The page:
Lynette police probe: No misconduct found says report
A major investigation into the failings of South Wales Police following the murder of a Cardiff prostitute 26 years ago has found no criminal conduct.
Lynette White was stabbed more than 50 times in a Butetown flat in February 1988.
Three men were wrongly convicted before the killer was caught 13 years later using DNA evidence.
In 2011, a corruption trial of eight former officers collapsed prompting the investigation.
Although Operation Dalecrest, carried out by Devon and Cornwall Police, found no criminal conduct, it has upheld about one in six of the 386 complaints which were investigated.
But it found no evidence of gross misconduct or malice by the officers.
The report, overseen by Devon and Cornwall Assistant Chief Constable Paul Netherton, follows complaints about the handling of the inquiry into the conduct of the officers involved in the original investigation.
The complaints included serious allegations such as perjury, conspiracy and destruction of material, as well as what the report calls relatively minor allegations of misconduct.
The report found:
- The number of complaints totalled 402, and 386 were investigated.
- Most of these were rejected, but a total of 67 - or 17.4% - were upheld.
- Just over half of these related to the disclosure of evidence and record-keeping, and most of the rest involved the Police and Criminal Evidence Act (Pace) and bail issues.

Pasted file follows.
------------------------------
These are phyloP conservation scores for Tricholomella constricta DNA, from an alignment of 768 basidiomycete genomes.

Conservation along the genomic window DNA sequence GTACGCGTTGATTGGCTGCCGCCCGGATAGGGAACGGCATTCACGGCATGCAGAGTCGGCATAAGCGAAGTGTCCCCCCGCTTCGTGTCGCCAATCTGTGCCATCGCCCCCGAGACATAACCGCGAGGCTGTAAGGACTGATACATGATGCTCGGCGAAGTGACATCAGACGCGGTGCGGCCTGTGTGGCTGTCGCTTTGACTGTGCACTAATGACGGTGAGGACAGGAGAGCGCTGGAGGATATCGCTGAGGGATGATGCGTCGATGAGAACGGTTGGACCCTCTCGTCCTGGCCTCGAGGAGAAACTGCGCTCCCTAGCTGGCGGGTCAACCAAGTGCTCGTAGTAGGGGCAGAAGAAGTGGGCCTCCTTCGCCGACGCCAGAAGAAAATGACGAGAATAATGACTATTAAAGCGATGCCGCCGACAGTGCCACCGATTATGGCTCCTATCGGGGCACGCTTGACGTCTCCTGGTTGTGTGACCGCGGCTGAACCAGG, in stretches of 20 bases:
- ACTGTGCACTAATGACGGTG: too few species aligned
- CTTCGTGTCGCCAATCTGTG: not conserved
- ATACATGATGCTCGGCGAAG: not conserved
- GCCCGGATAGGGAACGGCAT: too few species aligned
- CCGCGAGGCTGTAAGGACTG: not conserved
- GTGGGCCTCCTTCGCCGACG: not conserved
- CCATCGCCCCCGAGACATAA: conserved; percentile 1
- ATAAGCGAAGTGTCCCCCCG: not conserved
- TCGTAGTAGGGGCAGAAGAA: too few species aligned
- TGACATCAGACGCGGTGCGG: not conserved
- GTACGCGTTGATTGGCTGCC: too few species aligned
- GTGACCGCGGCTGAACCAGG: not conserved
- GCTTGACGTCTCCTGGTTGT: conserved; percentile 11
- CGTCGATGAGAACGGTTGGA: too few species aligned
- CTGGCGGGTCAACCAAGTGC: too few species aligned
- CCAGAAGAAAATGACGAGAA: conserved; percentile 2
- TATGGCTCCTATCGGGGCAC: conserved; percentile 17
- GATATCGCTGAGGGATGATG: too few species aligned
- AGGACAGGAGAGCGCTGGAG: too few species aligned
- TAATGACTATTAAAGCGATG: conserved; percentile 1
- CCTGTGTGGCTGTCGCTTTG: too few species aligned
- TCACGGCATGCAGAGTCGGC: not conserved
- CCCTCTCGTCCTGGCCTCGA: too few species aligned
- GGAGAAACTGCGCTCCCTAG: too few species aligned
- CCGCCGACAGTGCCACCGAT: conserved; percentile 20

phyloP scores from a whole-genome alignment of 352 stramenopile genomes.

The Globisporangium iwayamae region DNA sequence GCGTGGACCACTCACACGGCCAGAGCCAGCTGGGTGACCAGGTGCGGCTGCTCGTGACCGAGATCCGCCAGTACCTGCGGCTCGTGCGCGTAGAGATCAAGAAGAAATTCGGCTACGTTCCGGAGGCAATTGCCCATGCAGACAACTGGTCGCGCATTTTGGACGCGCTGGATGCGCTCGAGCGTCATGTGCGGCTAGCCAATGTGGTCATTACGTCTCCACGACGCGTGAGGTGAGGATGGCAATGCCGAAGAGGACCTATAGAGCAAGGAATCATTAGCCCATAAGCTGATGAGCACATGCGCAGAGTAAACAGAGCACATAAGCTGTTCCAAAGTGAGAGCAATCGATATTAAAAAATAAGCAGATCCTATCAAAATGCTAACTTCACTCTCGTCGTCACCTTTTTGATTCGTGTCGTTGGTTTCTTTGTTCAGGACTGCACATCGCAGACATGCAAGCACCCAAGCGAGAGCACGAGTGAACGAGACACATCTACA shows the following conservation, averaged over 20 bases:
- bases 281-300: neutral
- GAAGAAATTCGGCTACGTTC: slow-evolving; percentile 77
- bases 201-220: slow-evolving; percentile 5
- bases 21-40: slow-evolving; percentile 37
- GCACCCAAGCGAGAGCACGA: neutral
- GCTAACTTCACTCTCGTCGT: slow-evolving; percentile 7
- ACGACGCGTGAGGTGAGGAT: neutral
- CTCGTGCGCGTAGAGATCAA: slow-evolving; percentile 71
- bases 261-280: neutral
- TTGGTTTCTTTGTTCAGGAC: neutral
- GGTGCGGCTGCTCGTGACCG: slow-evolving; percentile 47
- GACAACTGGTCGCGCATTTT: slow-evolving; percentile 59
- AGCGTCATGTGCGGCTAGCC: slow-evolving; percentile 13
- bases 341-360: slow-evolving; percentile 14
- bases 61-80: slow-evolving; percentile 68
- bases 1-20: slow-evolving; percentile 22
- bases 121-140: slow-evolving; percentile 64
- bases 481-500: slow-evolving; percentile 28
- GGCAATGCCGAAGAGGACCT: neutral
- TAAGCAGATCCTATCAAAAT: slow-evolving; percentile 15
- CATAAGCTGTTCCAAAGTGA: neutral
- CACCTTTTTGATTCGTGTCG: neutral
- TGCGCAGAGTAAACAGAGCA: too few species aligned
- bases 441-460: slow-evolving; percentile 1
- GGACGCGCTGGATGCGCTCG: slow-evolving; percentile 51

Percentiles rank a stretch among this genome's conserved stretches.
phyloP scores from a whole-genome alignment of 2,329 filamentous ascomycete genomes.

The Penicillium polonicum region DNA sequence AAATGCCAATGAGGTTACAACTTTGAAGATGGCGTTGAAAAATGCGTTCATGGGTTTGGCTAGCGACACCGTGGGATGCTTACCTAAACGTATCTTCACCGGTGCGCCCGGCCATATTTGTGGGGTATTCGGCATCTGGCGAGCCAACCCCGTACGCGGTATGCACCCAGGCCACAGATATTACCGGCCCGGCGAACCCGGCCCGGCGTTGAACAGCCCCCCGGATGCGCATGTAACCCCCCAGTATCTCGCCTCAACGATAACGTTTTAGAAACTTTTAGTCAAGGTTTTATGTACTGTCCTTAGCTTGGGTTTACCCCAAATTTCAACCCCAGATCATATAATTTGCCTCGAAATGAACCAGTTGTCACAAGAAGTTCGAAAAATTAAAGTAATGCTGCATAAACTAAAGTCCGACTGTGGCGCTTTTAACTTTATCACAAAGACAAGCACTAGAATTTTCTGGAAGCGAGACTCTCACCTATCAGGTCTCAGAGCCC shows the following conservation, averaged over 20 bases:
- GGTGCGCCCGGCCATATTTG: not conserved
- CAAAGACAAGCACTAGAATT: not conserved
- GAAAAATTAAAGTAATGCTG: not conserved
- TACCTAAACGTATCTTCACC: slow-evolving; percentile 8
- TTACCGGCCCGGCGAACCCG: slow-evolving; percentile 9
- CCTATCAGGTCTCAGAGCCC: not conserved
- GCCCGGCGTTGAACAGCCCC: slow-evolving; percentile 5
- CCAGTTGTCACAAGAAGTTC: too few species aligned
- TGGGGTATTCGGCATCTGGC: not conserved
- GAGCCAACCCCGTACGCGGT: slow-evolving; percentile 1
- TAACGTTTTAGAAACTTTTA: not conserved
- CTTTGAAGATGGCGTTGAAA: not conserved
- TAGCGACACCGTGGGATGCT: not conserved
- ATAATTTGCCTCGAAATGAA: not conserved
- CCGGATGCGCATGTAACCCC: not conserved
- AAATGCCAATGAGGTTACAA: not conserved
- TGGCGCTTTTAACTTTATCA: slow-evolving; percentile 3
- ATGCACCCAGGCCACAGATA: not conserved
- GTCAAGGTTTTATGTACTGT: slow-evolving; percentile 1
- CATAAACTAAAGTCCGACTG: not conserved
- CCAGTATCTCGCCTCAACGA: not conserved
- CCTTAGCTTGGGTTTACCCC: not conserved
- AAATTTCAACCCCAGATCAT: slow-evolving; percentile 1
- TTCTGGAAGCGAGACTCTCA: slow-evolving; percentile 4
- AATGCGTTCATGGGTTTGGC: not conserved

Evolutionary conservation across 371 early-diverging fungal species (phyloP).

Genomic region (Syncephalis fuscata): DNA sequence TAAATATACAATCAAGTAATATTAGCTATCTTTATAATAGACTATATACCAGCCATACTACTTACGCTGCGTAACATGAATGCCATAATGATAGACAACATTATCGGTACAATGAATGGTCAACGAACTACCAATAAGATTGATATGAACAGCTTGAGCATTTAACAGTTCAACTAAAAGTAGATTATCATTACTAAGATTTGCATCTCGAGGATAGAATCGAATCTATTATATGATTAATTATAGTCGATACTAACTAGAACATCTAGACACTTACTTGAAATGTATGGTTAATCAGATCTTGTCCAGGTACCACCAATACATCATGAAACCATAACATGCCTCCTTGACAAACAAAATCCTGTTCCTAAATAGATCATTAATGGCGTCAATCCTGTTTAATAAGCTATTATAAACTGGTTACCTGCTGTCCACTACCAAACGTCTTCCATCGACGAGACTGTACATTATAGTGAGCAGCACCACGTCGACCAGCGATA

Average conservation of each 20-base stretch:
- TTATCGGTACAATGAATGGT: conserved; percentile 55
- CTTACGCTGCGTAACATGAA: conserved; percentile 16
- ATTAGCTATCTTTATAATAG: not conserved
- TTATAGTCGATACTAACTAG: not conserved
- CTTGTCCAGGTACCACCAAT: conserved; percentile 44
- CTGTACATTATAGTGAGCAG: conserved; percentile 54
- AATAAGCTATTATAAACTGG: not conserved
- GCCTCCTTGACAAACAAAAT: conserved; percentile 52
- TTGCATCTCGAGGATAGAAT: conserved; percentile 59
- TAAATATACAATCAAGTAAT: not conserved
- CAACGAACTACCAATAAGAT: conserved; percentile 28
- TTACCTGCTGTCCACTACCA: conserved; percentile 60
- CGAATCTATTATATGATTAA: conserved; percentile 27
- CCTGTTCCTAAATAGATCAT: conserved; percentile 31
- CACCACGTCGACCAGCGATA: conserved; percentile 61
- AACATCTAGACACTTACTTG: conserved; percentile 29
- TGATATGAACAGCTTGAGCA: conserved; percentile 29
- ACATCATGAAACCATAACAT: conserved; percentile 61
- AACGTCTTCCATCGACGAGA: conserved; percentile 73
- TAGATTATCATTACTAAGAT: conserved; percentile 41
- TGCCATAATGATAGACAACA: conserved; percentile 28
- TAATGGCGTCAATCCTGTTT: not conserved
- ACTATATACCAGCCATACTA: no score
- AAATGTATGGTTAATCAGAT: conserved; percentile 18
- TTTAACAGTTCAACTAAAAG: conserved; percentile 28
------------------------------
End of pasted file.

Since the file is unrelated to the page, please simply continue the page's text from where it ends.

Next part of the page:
- The report said none of the upheld complaints "involved any evidence or criminal conduct or gross misconduct".
- It also found no evidence of "any collusion in any criminal conduct or of any pressure being applied improperly to any officer within the inquiry or elsewhere".
The failed trial was Britain's biggest police corruption case but it was halted in December 2011 and all the ex-officers were acquitted.
That case in turn followed the wrongful murder convictions in 1990 of Stephen Miller, Tony Paris and Yusef Abdullahi, who became known as the Cardiff Three. Their convictions were quashed in 1992 and they were freed.
In 2003, the real murderer was identified using DNA technology. Jeffrey Gafoor confessed to stabbing Ms White during a row and he was jailed.
Responding to the report, South Wales Deputy Chief Constable Matt Jukes said the force had expected there were be "some issues in individual decisions or actions".
But Mr Jukes said this had to be read in the context of the overall report and "there was no evidence of wrongdoing surrounding these issues and the majority of complaints were not upheld."
Mr Jukes said the force would reflect on the upheld complaints and the "areas of learning" which resulted.
"Because of our experiences, subsequent investigations here and further afield will be informed by our learning and also by the areas of best practice identified by Dalecrest," he said.
"Today's report reflects the good faith and professional leadership with which officers from South Wales Police approached the important and challenging investigation into the earlier police inquiry."